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Combination of CP and dissolution-DNP

Radicals with narrow line-width, e.g, trityl, are efficient to polarize directly 13C even though it takes a long time to achieve high steady state polarization levels at 1.2 K.13 However, the long build up time for 13C does not allow performing DNP experiments frequently such that DNP was combined with CP to circumvent this problem. Using TEMPOL as a radical, DNP with CP methods was optimized by Bornet at a magnetic field 3.35 T and temperatures near at 1.2 K (for more details see ref. 14). TEMPOL has a rapid buildup time constant for protons and combining cross polarization with dissolution-DNP can be very efficient.9-10 In the following I will outline a work including some theoretical background that we have carried out at EPFL Lausanne and which has been published as Ref 15. It aims at enhancing the CP efficiency by employing the abovementioned microwave gating or interruption approach.

Microwave irradiation can shorten !! »

Typically, at cryogenic temperatures and high fields, the electron spin polarization in thermal equilibrium !! ! » can be close to unity (so that the electron polarization cannot be neglected in theoretical treatments), which leads to an attenuation of the transition rates within the electron spin manifold by a factor of18 ! = 1 − !! ! » ∙ !! ! ».

The advantages of microwave gating are substantial at low temperatures

Fig. 2.6 shows the !!! relaxation curves measured at different temperatures with the pulse sequence of Fig. 2.5a, with continuous or gated microwaves (fixed gating interval !! »#$ = 500 ms and !! » varied from 0 to 10 ms). With continuous microwaves, all !!! curves are alike, featuring a fast decay of the magnetization during spin locking. However, with gated microwaves, the magnetization can survive spin locking remarkably well, and especially at the lowest temperature T = 1.2 K where ! = 0.00055. On the other hand, the advantages of microwave gating diminish at higher temperatures as the thermal equilibrium electron spin polarization !! ! » becomes significantly lower that unity.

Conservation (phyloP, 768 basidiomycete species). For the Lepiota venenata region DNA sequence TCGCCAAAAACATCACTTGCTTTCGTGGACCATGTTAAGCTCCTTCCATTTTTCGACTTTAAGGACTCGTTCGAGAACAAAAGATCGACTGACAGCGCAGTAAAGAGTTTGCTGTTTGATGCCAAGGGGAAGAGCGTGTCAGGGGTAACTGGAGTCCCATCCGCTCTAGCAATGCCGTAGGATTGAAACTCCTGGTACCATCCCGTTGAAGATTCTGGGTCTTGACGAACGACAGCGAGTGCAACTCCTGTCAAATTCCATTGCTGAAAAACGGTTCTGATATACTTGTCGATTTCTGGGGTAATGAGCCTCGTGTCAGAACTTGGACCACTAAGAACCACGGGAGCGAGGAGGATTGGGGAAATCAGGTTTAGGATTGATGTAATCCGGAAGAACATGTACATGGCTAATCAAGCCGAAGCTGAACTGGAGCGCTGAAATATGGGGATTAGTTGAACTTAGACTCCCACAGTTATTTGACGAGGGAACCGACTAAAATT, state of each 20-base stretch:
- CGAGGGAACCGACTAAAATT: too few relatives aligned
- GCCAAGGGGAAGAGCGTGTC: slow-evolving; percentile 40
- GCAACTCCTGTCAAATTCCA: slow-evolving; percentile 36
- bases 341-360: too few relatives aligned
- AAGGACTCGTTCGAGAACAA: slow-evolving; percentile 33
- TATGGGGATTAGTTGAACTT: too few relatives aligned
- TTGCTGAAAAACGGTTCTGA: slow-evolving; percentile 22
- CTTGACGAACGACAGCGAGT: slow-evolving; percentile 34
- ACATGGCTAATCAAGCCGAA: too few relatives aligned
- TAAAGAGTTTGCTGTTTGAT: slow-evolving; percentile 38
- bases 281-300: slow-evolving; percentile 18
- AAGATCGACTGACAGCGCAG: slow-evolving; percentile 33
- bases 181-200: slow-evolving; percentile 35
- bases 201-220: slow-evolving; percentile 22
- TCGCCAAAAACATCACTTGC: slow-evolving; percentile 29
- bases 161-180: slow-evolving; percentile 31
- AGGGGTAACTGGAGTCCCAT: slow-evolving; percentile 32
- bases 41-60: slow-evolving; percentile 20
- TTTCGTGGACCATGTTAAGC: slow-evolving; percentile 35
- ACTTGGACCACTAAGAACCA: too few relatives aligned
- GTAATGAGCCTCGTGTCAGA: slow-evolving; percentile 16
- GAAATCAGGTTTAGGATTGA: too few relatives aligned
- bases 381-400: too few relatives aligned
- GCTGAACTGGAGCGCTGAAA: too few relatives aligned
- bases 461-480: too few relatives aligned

Table of contents :

1. Introduction: NMR to Dissolution DNP
1.1 General Introduction
1.2 Theory
1.2.1 Nuclear spin polarization:
1.2.2 Basic principles of DNP
1.2.3 DNP Mechanisms
1.2.4 DNP Interactions
1.3 DNP Hardware
1.3.1 Cryostat
1.3.2 Probe
1.3.3 Microwave Source
1.3.4 Magnetic tunnel
1.3.5 Dissolution Setup
1.4 References for Chapter 1
2. Microwave Gating in DNP
2.1 Nuclear polarization transfer
2.1.1 Cross Polarization
2.1.2 Combination of CP and dissolution-DNP
2.2 Boosting CP Efficiency by Microwave Gating
2.2.1 Paramagnetic Relaxation
2.2.3 Microwave gating extends T1ρ
2.2.4 The advantages of microwave gating are substantial at low temperatures
2.2.5 Microwave gating improves the efficiency of cross polarization
2.2.6 Optimization of timing for several cross polarization steps
2.3 Conclusions
3. Dissolution DNP of Deuterated Molecules
3.1 Introduction to DNP in Deuterated Systems
3.2 General Considerations About Nuclear Relaxation
3.2.1 The Dipolar Interaction
3.2.2 Long-Lived States for Dipolar Interactions
3.2.3 CSA Relaxation
3.2.5 Quadrupolar Interaction
3.2.5 Combination of LLS with D-DNP
3.3 Dissolution DNP of Quadrupolar Nuclei
3.3.4 Theory
3.3.5 Results and Discussion
3.3.6 Conclusions
3.3.7 Experimental Details
3.3.8 Appendix
3.4 References for Chapter 3
4. Long-Lived Deuterium Spin State Imbalance in Methyl Groups 
4.1 Study of Deuterated Methyl Groups by Dissolution-DNP
4.1.1 Symmetry-Adapted Basis Set
4.1.2 Results and Discussion
4.1.3 Experimental Methods
4.2 References for Chapter 4
5. Conclusions
Curriculum Vitae